Was thinking about this the other day...what path will the future of golf instruction go into?
Here's some of my thoughts:
1. Trackman and Trackman like devices will be the norm.
It seems like the logical step to me. At the 2011 PGA Merchandise show there was an abundance of these type of launch monitors that not only measure the ball, but measure (or calculate) the club dimensions thru impact. Trackman will likely be the ‘top dog’ in the launch monitor industry with FlightScope right on its tail. Hopefully when we get some people like John Graham (www.johngrahamgolf.com) doing side by side comparisons of Trackman vs. the new FlightScope product we’ll see how accurate it is. But the ‘mini-Trackman’ devices were in full force at the PGA Show, much like the Pocket Pro.
I remember getting a lesson with a PGA professional back in 1995 who used a video camera and drew plane lines on the camera. Back then, that was considered RADICAL and many eschewed the idea of using video at all, regardless if you were using line drawing. I had people saying ‘looking at your swing on video will only screw up your game.’ By 2000, everybody and their mother was using video and drawing lines. So my guess is that Trackman, which has been eschewed by many in the golf instruction community, will eventually become all of the rage by 2015.
2. Casio cameras will be more or less mandatory
The main reason for this is today’s Casio line of cameras are not much more expensive than a decent camcorder, plus you can use the Casio for regular picture taking as well. And the technology for Casio keeps getting better and better. My Casio EX-FH20 cost me $240 which included everything (tax and shipping as well) and I will probably purchase another one of the newer models in the next year or 18 months.
3. D-Plane will be readily accepted and teachers will act like they always knew about it, when they didn’t.
I actually didn’t think this would happen until last month when Dr. Gary Wiren (the main dude that directs the PGA with regards to teaching) was supposedly at the PGA Teaching Summit with the Trackman guys saying how great D-Plane was. Then to top it off, Wiren supposedly (I wasn’t there) claimed that his ball flight laws he outlined in the PGA Manuals were not wrong.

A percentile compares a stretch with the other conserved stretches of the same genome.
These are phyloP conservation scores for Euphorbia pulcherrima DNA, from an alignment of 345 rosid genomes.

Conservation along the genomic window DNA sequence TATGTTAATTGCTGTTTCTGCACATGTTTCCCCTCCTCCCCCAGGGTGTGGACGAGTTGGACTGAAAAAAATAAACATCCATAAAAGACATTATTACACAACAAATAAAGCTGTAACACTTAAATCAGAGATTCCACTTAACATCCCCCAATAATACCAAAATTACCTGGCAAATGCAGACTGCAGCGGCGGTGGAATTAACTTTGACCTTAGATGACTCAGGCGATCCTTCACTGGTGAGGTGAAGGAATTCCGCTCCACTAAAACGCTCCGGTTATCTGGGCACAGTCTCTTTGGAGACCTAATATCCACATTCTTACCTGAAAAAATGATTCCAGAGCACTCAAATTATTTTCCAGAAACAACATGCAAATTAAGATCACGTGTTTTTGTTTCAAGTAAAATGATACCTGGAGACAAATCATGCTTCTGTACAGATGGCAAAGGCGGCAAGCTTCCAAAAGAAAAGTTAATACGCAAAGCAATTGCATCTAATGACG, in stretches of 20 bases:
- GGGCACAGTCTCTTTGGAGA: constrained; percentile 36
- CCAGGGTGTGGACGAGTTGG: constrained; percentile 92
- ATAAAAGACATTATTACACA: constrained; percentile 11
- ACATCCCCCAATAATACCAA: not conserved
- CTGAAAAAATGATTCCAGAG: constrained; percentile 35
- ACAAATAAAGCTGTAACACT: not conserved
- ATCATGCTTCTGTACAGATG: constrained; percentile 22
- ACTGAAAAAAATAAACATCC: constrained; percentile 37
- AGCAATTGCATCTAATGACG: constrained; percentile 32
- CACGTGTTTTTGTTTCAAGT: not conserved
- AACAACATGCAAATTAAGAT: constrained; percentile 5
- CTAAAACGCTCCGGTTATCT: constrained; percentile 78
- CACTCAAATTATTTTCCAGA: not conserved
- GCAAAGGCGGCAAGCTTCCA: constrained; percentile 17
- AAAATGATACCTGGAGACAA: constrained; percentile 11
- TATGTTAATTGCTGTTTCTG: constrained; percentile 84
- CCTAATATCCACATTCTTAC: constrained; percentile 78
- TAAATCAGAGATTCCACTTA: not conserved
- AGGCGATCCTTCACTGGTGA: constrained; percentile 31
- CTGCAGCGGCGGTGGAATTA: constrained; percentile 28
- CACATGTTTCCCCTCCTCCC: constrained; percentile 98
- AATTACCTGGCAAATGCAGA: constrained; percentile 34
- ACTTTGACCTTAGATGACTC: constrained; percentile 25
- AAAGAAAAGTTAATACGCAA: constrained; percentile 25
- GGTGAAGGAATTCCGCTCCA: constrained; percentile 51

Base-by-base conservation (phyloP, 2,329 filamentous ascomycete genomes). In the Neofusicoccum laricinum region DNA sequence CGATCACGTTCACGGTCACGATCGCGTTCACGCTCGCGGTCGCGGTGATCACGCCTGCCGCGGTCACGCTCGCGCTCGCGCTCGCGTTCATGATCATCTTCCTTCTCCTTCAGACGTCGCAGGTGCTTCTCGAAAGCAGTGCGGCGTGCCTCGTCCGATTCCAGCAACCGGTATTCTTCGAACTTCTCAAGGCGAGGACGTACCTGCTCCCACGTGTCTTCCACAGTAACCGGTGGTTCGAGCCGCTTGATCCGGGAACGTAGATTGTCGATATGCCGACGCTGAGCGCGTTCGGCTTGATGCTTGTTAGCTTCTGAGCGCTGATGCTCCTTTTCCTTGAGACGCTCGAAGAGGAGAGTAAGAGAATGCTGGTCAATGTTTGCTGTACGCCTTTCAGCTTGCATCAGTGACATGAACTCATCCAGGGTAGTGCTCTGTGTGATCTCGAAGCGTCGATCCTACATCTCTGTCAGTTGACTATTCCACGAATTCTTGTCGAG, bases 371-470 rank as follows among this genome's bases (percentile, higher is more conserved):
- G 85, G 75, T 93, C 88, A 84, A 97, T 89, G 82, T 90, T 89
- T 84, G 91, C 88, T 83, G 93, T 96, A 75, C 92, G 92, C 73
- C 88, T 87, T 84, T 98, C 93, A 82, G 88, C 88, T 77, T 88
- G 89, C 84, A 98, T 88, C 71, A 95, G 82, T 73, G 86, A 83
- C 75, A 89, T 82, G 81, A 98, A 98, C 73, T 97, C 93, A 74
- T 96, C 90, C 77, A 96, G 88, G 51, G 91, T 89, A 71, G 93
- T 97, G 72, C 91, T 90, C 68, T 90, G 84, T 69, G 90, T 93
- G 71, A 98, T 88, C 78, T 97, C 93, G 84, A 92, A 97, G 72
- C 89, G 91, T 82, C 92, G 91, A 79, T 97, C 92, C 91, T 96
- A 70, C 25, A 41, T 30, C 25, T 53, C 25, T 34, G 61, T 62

But you get the idea here, it’s going to be accepted and put into teaching and 9 out of 10 instructors will act like that’s how they always teached the ball flight laws. Still though, I’ve seen plenty of instructors memorize the correct laws of ball flight, but putting them into practice is a different story.
4. Putting Instruction Will Revolve More Around AimPoint Green Reading and Putter Fitting
AimPoint Golf is expanding it’s instruction around the nation and now internationally. I don’t think it will be something that is at every instructional facility or known by every instructor, but it will likely become very popular throughout the US and something that every section will have somebody who has heard of it or has learned it.
The problem they face is probably the golfer’s unwillingness to go against their instincts and most golf instruction revolves around the swing while putting is an afterthought.
Since AimPoint Golf and Edel Golf have formed a partnership, I expect that more instructors and more putter companies will focus harder on proper aim. However, learning touch/speed will still fall way behind.
5. Some Stack and Tilt, Then Some Old School
I think for the next 5-10 years more instruction will favor a Stack and Tilt style swing. I think S&T sorta had a ‘hiccup’ as far as popularity goes as golfers seemed to be willing to try it when the first Golf Digest article came out and then it sunk in popularity a bit and now it seems to be making a rise again, particularly with the noticeable similarities of S&T and what Tiger Woods has done with his golf swing. But, golf instruction is a lot like fashion, a trend takes over and then it goes away only to come back years later. My guess is that the S&T popularity will subside eventually and then the trend will be more like a Jimmy Ballard swing with a big move off the ball and then a big move back to the ball. Throw that in with some D-Plane knowledge and more instructors having Trackman and some getting into the 6* 3D machines.
6. Sadly An Old Friend Fades Away
Sadly I believe that TGM will start to fade away. Not because it’s invalid or won’t help golfers, but there’s been a lot of former AI’s that I’ve talked with that are very unhappy with the company’s direction and other instructors who would typically become an AI, but don’t like what they see either.
The rumor now going around is that they do not give the GSED designation out anymore. If true, it reminds me of going to get a job evaluation at your work and them telling you that on a scale of 1 to 5 ‘nobody is allowed to receive a 5.’ Well, what are we trying to achieve then…sub-excellence?
7. The PGA Loses Membership As Well
I don’t hate the PGA by any means, but I often think they do a poor job by its members. Years ago a friend of mine finally got the Head Pro job at a club and was fired for what was a ridiculous reason. I can’t even say he ‘made an offense’ because he didn’t. But where was the PGA to help mediate this matter? Where they usually are…nowhere. And my friend faced the choice of ‘being sent down to the minors’ going back as an Assistant and seeing his pay cut by 2/3rds or finding a new job. He eventually decided to go back to school and get his law degree and passed the bar. But too many pros don’t have those options.
More and more golf clubs do not care if you are a member of the PGA and very few instruction facilities care at all. I think more and more pros seem to realize this and the costs associated with being a PGA Member and have deemed it a waste of time and money.